Thursday, March 21, 2013

Neighbors And Local Real Estate Agent Weigh In On Another Large Construction Home Going Up



The 1940's 740 square foot house at 5129 48th Avenue no longer exists. It was demolished recently in a matter of minutes to be replaced by a "Mc Mansion,"as one neighbor calls it, over 5 times as big,  totaling 3,999 sqaure feet with a 441 square foot garage, according to the City's Department of Planning and Development.

Here is the link to the project and permit summary:

The owner/contractor, Bruce Wallace, who lives in Edmonds, bought the orginal 1943 house  sitting on 6800 square feet of land on October 24th of last year for  $444,000, originally listed for $459,000. The permit states that the house is valued at $486,595. The house was on the market for 22 days.  Wallace applied for the building permit on January 13th of this year, and the permit was approved and granted on February 28th, after an administrative review, meaning that the codes had been met.

Kim Dales, a neighborhood Windermere agent, told us that the lot size especially on the west side of the street is quiet large. "And with that said I think $444,000 for any no view lot is a lot to pay. However, there is a premium to raw land so if anything comes on in Laurelhurst that is buildable it goes quickly."

48th Avenue NE has some of the smallest houses in the neighborhood, especially on the southern end of the street closest to NE 45th Street. Some are only 1000 sqaure feet and were built in the 1940's and 1950's.  Over time many of the very smaller houses have been either added on to with a second floor or have been and are being completely torn down.

One neighbor told us "It is natural for small houses that have only two bedrooms but a decent sized lot to be replaced by larger houses.  And while this new house is next to the smaller houses, it is not unusually sized compared to others on the block.

He added "While I understand people being concerned because of lack of light and size, there is already a precedent on this street in the same block. There are 7 homes above 2400 square feet  with one already at 4,030 aquare feet.

Kim said that "I think neighbors become resigned to the lack of view or light. The city clearly does not get involved."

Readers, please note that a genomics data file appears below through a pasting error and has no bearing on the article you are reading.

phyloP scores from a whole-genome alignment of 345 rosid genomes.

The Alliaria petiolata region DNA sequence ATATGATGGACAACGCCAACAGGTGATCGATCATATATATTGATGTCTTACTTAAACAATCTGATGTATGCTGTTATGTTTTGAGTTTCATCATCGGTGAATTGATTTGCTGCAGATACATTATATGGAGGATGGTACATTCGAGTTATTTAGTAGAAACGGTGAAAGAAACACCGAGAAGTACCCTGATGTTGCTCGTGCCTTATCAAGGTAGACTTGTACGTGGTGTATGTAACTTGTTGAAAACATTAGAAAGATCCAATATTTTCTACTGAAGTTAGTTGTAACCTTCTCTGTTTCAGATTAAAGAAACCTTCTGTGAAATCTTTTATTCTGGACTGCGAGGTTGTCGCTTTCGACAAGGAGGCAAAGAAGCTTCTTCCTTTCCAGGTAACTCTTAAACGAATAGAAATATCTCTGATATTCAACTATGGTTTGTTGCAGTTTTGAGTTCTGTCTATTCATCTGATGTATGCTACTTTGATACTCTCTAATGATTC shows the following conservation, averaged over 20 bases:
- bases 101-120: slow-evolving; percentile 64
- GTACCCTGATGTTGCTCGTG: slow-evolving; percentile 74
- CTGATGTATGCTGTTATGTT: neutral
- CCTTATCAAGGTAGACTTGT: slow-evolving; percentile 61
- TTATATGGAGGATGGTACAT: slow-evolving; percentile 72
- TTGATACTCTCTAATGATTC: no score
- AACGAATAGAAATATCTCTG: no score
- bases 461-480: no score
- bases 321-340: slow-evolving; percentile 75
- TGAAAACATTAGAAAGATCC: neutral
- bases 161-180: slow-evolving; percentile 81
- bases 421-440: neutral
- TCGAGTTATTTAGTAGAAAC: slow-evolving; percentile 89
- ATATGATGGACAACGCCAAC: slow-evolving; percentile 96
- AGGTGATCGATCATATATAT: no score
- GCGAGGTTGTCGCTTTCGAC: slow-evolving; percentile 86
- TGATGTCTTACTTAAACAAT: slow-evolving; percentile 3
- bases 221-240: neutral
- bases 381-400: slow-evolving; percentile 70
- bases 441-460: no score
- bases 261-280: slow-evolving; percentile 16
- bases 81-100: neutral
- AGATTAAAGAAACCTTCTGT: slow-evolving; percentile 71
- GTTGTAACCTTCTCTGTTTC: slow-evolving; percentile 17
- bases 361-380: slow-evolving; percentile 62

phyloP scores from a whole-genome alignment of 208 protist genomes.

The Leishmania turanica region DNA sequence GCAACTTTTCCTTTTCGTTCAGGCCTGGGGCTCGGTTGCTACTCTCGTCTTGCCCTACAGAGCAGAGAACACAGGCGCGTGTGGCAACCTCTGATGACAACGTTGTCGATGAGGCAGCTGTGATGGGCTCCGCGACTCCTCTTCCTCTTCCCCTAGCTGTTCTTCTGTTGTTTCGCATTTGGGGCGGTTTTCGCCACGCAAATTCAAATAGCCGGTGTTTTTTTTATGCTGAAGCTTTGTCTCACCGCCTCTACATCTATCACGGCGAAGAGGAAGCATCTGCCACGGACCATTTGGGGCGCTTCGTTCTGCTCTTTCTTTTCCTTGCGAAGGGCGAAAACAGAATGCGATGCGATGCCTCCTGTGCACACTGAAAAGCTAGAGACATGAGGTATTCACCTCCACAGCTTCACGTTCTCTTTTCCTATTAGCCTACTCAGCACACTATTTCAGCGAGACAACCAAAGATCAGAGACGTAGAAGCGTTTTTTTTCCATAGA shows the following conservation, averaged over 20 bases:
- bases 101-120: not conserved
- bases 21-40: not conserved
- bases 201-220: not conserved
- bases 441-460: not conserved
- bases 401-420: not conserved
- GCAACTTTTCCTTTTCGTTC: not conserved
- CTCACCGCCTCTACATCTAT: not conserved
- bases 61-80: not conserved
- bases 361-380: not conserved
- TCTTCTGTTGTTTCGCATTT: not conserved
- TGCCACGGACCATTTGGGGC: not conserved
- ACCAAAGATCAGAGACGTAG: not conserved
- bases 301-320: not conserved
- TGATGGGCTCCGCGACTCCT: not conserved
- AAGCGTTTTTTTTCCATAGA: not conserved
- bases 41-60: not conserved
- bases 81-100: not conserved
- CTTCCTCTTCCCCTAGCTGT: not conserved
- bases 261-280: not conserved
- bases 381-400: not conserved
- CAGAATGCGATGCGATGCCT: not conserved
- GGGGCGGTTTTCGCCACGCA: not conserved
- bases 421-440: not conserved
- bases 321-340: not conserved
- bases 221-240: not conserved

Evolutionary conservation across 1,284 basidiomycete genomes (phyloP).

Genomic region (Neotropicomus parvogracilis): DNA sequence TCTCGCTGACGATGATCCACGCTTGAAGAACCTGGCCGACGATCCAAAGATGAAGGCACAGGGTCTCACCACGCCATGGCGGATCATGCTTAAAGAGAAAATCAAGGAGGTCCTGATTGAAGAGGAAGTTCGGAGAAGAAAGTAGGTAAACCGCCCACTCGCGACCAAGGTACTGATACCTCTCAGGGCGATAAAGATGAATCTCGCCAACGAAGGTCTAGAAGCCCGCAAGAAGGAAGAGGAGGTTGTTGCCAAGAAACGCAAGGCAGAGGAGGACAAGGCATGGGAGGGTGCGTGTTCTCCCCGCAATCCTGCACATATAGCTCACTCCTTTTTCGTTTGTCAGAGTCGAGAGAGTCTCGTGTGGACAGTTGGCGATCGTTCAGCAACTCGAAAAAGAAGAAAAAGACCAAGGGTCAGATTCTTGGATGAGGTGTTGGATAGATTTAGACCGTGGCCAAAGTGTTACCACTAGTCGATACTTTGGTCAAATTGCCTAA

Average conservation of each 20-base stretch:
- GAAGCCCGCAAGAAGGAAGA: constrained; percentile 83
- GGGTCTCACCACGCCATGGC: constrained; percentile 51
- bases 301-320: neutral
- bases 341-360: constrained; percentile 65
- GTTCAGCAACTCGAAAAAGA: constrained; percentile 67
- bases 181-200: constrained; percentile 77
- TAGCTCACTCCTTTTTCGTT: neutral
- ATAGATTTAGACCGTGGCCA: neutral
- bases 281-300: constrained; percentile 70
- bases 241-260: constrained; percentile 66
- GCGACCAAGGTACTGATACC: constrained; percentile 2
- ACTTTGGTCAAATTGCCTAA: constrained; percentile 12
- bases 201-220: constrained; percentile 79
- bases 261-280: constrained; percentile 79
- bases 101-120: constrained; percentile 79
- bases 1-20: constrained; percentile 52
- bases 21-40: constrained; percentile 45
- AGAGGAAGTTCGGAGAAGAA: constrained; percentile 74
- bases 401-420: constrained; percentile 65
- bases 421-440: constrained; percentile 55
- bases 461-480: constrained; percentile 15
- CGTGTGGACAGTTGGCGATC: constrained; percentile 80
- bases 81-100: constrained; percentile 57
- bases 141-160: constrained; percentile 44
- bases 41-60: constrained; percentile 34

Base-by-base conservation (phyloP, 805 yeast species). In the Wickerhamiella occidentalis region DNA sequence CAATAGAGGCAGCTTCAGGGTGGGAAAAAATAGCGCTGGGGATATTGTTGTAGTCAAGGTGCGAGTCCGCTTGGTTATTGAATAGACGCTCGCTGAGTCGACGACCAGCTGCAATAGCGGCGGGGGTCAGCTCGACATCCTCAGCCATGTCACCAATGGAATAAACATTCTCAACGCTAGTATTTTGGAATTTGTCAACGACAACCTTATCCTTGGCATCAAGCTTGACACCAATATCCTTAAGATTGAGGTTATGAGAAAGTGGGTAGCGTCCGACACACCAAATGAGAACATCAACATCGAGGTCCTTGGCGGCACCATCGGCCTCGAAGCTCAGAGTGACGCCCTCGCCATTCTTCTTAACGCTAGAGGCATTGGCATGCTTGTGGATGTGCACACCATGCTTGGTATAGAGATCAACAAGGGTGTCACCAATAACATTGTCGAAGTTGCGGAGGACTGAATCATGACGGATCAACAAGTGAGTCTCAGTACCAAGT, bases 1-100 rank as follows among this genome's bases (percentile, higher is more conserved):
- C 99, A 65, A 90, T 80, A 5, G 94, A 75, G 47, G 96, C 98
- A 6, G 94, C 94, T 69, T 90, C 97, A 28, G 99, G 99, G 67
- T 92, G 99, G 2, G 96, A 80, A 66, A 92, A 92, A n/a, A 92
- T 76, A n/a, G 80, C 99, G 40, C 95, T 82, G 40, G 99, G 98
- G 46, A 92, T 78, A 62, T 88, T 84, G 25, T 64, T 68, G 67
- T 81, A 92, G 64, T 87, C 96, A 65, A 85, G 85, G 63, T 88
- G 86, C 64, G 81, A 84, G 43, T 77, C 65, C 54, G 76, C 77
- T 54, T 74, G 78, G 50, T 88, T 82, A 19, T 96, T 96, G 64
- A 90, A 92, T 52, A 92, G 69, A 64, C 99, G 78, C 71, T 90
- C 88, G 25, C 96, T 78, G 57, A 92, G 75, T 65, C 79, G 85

She added that new construction homes always sell well, especially in Laurelhurst, however she said "I think that some are overbuilt on the site decreasing green space. I also think if a builder is buying and pays premium for the lot they will push the envelope on size to get their investment back."

Some of the other neighbors living around the area are concerned about the character of the neighborhood of this new two story construction construction home, with the roof line reaching the maximum height allowed of 35 feet.

One neighbor said:
This is another example of building a home with total disregard for the character of the neighborhood from a person that never plans on living in the home. There are several alternatives that can/should be taken by the developer that can net the same value from the property. 
I am all for development, but the lack of restrictions and oversight by the city of Seattle to protect neighboring interests is down right ridiculous. Development in a responsible manner should enhance the properties of the surrounding properties, not be built with ambivalence toward them.
Here are some reasons that a home this size is undesirable in the location for which it is planned:  
-creating unreasonable restrictions on sunlight to surrounding properties 
-promoting a maximization on the creation of square footage rather than appearance 
-dying neighboring vegetation due to lack of sunlight 
-the home being out of scale with the rest of the houses in the neighborhood rather than hiring an architect to build home that meshes with the existing character of the neighborhood
The City's Department of Planning and Development (DPD) told us that there is no no public review or comment period for this type of project given the scope, as it is allowed “outright” by the code, as there is no Master Use Permit process required. 

DPD said:
Existing zoning allows a single family home on a flat lot to be built as high as 35-feet to the ridge of the roof.  We have some provisions that reduce the height of structures on narrow lots, but that does not apply to this particular property due to its overall size and shape.    
The current zoning code has standards in place to establish basic form for buildings, dealing with issues such as lot coverage (bulk), setbacks (house placement) and height. Neighborhood character is important, but does evolve over time as homes are redeveloped, based on architectural choice and as  materials are changed.  In some areas of the city, neighbors have established private regulations through a home owners association.  Those are not established or enforced by the City, but are a tool sometimes used by residents to control aesthetics or protect their view.

If residents have specific zoning questions about the project, Naomi Henry at is the contact, and for building code questions contact Cindy Hoover at

Bruce Wallace, passed around this letter to nearby neighbors:

Subject: Demolition and Construction Advisement
Hello,  please be adisted that starting March 4th, 2013, the house located at 5129 48th Avenue NE will be demolished and a new house constructed. Dump trucks for the demolition and excavation will run 5-7 days. 
We expect construction of the new house to be completed around October 15th of this year. 
Should you have any questions or concerns with the projecct please contact me. I know that it is never pleasant to have a new house built in an existing neighborhood, but we hope you like the finished project and we'll do our best to accomodate during the construction process.
Best regards, 
Bruce Wallace 

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